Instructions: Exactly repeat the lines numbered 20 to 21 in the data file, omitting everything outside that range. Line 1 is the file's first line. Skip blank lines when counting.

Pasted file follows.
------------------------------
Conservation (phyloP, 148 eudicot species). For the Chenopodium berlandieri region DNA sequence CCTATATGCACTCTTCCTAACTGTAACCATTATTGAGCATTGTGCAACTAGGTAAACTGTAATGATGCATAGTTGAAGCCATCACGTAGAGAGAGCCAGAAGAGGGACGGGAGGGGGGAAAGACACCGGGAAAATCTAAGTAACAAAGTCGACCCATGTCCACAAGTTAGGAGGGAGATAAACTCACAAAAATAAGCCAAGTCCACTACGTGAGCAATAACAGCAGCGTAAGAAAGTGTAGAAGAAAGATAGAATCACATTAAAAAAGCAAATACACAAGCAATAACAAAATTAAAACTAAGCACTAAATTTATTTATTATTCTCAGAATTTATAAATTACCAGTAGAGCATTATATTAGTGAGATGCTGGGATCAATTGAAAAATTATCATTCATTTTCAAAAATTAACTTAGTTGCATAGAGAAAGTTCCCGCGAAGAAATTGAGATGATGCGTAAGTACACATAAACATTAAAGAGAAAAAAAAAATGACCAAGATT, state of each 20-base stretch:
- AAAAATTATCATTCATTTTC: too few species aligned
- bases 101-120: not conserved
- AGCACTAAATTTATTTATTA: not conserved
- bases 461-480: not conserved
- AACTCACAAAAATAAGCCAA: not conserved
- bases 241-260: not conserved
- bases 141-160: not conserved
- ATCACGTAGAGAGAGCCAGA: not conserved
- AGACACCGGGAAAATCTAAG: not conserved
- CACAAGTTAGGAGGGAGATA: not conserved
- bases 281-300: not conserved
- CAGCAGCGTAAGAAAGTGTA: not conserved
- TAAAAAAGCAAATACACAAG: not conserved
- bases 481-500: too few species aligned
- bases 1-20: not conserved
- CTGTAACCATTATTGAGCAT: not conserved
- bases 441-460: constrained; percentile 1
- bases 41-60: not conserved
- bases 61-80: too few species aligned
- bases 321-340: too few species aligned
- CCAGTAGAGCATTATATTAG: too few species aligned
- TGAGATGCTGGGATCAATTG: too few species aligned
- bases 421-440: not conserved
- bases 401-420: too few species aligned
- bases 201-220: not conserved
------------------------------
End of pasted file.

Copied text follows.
- bases 61-80: too few species aligned
- bases 321-340: too few species aligned